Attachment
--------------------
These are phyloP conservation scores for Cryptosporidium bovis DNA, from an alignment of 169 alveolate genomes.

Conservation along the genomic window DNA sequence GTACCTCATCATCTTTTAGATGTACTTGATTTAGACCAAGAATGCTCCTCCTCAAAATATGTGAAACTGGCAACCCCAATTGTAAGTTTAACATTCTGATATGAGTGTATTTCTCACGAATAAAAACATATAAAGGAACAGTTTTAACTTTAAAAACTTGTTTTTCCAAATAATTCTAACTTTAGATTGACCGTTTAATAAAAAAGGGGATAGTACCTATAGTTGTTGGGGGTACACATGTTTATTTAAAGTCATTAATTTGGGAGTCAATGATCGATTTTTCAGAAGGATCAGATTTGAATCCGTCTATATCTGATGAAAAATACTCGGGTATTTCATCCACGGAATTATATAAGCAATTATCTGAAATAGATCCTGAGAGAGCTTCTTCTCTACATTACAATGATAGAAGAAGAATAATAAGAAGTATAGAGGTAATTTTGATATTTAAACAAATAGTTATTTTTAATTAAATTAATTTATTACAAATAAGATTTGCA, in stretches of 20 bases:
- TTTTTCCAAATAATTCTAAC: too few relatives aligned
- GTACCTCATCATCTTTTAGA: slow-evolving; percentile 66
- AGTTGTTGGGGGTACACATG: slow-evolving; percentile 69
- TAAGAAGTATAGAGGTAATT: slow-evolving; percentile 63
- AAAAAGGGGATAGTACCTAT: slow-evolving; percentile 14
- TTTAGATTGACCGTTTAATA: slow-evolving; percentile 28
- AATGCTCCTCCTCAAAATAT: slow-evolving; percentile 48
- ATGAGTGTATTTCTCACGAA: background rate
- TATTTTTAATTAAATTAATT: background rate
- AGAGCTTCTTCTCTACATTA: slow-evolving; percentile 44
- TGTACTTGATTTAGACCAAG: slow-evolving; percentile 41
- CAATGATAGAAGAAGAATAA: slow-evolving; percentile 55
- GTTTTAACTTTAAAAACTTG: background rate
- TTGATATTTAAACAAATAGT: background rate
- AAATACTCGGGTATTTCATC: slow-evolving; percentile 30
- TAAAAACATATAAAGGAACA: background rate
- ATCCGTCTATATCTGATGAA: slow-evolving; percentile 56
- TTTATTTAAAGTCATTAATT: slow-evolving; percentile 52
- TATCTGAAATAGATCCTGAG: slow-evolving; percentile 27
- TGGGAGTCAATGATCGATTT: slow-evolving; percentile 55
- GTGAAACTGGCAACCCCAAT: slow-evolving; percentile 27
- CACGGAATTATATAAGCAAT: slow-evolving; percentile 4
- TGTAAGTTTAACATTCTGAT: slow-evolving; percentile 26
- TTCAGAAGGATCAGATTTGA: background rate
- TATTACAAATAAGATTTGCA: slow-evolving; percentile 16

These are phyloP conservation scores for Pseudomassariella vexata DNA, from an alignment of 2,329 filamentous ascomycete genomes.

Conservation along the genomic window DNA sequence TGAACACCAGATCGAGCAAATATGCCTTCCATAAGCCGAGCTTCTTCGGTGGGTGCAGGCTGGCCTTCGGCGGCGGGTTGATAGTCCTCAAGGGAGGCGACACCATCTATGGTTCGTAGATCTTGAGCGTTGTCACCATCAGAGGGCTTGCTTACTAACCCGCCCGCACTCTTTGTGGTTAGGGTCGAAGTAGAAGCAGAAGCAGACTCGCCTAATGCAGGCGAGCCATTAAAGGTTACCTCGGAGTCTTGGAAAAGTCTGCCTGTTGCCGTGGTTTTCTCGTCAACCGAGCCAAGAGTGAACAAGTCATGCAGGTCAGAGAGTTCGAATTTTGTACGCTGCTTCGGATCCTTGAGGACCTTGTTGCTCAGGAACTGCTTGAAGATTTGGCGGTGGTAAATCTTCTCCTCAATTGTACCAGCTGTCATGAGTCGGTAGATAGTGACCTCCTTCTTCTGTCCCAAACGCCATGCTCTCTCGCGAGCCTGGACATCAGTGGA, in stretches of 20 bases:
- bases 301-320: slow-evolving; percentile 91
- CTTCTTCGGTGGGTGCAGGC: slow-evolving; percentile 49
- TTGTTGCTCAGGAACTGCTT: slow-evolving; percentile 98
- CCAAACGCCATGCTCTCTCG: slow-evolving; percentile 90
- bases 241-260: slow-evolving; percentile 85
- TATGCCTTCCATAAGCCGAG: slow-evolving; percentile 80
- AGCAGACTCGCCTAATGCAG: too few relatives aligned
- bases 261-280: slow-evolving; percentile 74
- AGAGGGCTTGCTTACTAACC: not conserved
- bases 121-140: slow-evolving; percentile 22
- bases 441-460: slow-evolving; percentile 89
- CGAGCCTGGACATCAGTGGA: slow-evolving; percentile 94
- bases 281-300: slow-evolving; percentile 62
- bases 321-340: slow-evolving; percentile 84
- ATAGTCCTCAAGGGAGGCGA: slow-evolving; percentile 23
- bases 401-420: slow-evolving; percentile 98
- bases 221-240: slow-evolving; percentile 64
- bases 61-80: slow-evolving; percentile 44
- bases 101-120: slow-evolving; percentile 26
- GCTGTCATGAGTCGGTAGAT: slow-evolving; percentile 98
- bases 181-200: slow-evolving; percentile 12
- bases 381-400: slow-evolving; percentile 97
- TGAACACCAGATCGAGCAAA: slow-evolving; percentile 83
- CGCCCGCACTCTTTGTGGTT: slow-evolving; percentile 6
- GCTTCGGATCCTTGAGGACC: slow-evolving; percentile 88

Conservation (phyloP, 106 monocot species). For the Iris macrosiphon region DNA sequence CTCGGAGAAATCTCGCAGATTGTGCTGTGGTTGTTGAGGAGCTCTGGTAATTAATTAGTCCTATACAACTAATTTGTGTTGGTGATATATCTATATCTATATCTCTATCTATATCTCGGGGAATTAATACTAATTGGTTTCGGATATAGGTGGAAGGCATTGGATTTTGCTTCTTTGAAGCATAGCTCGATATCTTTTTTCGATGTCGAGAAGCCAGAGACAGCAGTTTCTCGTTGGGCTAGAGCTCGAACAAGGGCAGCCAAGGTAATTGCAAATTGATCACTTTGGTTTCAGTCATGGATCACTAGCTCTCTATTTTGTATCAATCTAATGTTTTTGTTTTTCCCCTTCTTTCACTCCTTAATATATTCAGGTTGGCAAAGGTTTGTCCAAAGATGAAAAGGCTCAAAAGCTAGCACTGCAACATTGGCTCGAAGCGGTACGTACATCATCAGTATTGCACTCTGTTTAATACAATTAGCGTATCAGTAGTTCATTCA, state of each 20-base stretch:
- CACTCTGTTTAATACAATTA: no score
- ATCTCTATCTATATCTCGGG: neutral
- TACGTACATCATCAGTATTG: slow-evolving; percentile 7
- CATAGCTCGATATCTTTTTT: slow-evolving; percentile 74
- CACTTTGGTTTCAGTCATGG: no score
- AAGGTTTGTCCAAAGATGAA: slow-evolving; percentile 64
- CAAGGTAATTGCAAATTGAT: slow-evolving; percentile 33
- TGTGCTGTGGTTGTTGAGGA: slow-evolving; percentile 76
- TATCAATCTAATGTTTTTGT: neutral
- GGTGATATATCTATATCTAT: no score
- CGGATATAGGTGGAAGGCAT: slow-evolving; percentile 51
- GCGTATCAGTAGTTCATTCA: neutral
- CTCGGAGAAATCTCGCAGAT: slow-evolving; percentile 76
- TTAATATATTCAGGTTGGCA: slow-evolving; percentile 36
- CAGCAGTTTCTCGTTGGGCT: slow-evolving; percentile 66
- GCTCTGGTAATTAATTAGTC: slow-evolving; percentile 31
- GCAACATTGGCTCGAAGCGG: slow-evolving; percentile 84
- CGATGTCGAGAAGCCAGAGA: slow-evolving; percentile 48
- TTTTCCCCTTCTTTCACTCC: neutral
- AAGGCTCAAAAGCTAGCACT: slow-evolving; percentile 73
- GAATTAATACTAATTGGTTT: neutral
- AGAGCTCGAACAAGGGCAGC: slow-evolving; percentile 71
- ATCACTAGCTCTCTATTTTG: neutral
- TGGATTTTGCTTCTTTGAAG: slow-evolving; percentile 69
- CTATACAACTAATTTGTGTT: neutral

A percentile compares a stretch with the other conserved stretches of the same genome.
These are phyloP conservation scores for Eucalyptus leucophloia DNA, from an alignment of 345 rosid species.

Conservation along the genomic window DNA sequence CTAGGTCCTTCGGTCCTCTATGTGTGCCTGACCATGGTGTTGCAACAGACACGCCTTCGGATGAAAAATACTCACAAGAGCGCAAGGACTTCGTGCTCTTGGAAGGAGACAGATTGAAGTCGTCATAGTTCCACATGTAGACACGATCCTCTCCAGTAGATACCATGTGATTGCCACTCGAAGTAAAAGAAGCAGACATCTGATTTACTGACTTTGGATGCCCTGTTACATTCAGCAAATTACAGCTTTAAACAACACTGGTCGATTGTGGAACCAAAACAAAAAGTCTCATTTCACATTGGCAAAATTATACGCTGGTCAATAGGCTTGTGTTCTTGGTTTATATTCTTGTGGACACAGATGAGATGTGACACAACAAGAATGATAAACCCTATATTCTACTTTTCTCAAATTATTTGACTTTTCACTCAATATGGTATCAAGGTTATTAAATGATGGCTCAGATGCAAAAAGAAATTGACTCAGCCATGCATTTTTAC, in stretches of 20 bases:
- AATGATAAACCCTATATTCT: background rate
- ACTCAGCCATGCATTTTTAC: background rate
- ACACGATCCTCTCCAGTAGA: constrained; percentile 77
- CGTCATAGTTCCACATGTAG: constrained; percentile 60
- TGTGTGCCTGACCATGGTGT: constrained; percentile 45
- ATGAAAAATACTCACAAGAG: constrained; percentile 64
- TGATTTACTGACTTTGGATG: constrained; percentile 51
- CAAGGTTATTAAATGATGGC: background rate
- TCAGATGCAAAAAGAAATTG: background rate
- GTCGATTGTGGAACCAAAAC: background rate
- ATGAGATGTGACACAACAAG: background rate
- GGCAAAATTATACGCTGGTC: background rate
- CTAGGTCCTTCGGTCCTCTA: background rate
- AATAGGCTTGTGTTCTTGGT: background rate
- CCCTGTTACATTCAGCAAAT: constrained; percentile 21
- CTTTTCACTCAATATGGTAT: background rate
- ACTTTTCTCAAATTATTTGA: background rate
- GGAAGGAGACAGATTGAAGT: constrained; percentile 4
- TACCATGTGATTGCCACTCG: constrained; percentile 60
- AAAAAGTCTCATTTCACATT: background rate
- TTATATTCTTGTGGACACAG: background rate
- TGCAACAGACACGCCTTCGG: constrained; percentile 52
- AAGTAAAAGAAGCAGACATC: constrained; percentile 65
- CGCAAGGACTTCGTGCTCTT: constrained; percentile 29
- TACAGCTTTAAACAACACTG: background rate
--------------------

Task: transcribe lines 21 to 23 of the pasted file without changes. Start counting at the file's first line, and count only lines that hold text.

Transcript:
- TATCTGAAATAGATCCTGAG: slow-evolving; percentile 27
- TGGGAGTCAATGATCGATTT: slow-evolving; percentile 55
- GTGAAACTGGCAACCCCAAT: slow-evolving; percentile 27